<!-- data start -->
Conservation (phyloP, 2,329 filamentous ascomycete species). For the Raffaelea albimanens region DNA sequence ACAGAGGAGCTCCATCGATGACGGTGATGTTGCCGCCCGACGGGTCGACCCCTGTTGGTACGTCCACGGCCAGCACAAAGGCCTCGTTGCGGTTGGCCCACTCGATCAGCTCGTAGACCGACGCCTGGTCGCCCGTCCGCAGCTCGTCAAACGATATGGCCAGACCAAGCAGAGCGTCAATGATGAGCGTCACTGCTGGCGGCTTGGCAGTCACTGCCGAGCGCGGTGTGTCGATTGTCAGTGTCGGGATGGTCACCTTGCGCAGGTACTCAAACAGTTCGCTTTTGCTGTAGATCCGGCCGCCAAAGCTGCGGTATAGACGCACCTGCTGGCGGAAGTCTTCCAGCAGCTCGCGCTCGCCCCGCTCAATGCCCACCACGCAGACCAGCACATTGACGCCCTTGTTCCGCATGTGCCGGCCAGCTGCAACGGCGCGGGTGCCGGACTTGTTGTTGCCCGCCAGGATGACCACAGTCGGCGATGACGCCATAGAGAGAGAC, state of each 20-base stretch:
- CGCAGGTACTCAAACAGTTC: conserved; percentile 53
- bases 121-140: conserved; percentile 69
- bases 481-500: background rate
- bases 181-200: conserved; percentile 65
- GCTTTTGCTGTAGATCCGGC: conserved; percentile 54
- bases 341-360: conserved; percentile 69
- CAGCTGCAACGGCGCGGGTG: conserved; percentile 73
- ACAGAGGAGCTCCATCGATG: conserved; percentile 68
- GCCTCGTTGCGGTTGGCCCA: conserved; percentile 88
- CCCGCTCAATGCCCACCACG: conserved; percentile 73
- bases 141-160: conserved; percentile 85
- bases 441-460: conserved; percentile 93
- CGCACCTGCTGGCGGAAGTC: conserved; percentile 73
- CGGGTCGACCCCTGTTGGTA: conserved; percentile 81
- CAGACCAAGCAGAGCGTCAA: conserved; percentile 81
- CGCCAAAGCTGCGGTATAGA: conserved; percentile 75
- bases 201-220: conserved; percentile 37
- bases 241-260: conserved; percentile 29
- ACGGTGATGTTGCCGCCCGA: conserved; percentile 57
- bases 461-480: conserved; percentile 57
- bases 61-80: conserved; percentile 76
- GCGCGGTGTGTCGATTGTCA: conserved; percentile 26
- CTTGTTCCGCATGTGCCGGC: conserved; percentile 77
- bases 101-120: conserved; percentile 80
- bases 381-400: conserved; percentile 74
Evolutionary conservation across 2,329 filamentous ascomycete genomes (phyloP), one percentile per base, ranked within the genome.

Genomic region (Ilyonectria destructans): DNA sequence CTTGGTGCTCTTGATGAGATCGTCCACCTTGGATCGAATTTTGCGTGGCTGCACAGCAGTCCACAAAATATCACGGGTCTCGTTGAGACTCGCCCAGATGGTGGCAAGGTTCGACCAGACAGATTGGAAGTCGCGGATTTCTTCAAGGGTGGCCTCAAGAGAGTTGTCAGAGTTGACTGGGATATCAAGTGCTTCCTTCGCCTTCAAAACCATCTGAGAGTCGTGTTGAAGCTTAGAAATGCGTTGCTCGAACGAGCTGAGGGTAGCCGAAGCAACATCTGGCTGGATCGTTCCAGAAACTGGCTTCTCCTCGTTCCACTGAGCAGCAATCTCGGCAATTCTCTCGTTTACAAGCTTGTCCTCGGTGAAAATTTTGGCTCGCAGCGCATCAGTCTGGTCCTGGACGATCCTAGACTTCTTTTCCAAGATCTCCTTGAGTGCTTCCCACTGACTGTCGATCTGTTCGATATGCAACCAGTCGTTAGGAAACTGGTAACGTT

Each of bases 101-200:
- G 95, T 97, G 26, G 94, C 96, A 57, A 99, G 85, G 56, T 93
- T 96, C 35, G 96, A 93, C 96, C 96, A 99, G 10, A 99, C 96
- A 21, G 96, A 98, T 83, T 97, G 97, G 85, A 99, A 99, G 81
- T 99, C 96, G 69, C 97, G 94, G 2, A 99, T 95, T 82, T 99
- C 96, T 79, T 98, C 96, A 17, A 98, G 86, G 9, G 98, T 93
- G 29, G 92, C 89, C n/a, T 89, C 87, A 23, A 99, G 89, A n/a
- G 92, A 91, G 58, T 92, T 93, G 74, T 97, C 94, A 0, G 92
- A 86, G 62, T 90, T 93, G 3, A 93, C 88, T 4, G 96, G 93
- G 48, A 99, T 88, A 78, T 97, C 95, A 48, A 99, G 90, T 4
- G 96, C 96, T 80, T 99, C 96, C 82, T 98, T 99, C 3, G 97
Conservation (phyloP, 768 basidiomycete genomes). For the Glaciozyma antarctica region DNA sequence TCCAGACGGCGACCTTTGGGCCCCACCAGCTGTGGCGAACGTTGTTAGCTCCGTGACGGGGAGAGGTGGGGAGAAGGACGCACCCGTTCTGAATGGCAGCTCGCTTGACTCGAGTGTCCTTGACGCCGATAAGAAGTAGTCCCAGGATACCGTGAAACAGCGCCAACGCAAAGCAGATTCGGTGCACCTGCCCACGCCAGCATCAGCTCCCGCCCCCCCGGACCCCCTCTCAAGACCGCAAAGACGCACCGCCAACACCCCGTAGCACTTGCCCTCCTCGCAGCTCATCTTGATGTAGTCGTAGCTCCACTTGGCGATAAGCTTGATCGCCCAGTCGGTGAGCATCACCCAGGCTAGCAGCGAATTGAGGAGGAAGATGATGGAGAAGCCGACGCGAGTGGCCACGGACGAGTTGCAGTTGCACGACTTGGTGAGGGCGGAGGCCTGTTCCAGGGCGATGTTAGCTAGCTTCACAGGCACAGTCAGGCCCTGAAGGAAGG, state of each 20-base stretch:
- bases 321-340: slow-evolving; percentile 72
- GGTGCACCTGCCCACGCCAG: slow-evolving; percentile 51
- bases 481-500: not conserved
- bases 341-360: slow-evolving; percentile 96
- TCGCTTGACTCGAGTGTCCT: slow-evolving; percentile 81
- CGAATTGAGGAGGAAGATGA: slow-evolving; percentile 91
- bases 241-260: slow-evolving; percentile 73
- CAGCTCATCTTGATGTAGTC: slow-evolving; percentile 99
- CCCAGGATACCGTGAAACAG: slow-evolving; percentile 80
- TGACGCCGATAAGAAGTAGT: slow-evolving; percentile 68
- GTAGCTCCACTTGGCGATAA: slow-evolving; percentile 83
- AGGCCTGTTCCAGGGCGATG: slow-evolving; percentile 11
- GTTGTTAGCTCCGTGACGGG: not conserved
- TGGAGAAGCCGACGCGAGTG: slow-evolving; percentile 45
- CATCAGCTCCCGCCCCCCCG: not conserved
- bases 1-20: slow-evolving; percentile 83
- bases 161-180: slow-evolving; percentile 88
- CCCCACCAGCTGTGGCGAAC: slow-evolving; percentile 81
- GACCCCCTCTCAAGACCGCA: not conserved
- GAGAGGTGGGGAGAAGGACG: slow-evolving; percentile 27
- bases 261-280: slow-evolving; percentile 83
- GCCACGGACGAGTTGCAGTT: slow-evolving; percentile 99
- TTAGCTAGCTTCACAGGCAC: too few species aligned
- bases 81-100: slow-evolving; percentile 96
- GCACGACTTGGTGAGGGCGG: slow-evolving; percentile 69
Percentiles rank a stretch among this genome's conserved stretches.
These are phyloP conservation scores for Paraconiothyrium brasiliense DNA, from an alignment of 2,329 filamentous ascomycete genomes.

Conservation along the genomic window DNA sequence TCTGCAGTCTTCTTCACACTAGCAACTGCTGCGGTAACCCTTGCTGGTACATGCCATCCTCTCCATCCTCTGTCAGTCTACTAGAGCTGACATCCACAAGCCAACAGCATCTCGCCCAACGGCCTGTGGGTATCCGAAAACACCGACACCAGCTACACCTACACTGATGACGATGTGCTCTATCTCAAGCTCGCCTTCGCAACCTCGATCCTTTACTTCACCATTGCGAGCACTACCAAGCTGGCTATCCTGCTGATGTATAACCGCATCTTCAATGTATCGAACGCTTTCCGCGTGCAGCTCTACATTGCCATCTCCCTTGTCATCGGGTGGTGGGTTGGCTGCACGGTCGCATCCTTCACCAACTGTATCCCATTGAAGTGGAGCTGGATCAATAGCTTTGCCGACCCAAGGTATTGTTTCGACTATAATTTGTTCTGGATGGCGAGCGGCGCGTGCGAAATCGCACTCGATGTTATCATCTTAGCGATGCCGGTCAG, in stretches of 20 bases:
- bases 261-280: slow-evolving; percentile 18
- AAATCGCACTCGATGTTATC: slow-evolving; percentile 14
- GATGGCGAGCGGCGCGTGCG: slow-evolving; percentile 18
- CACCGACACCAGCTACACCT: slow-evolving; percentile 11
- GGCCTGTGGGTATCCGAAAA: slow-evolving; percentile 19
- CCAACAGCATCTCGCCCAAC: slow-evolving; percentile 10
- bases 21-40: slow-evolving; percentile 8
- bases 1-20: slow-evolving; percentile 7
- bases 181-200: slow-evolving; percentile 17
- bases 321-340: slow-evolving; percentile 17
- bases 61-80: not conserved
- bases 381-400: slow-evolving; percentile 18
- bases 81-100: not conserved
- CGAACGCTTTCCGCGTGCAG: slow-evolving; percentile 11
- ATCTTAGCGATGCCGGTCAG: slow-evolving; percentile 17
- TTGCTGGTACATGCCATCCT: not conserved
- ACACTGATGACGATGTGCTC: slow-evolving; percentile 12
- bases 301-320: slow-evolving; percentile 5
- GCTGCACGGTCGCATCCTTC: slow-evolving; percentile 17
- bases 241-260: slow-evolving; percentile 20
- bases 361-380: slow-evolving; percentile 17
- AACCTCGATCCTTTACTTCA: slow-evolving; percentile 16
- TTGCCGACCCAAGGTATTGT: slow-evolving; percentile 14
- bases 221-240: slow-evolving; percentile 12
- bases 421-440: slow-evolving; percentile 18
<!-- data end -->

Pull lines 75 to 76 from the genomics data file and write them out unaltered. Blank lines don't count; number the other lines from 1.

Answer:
- bases 21-40: slow-evolving; percentile 8
- bases 1-20: slow-evolving; percentile 7